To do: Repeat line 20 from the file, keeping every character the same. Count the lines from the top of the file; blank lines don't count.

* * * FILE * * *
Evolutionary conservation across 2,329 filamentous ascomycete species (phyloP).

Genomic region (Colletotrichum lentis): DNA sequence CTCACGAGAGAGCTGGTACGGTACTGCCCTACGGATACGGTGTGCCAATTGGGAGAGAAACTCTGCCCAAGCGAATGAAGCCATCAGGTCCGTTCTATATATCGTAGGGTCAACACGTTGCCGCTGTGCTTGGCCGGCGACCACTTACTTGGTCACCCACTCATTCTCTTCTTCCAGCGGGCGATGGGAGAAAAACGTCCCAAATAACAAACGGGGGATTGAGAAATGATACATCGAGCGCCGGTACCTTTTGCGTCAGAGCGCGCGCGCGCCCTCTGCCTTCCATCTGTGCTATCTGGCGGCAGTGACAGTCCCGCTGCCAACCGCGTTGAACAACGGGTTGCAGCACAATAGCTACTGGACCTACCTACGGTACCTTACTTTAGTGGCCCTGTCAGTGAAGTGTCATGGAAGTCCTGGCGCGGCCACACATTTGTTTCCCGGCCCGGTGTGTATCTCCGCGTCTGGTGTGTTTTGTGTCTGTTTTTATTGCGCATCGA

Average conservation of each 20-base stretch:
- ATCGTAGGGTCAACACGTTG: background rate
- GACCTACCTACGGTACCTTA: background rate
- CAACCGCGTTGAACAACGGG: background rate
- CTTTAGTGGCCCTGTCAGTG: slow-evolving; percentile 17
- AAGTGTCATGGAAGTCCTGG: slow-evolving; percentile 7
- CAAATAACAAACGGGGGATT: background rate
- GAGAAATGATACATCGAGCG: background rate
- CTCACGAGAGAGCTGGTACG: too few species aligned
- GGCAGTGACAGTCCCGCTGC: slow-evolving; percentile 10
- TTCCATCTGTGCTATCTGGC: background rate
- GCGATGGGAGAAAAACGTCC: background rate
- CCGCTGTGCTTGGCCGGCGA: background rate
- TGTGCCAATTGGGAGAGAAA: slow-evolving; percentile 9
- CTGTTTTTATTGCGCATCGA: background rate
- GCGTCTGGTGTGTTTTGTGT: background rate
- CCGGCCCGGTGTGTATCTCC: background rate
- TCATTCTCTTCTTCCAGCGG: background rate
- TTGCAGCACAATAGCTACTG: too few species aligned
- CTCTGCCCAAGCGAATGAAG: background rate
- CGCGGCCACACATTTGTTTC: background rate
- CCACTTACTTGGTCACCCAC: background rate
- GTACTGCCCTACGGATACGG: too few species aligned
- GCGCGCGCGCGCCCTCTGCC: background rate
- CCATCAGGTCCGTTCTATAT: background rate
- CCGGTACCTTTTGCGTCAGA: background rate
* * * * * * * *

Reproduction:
- TCATTCTCTTCTTCCAGCGG: background rate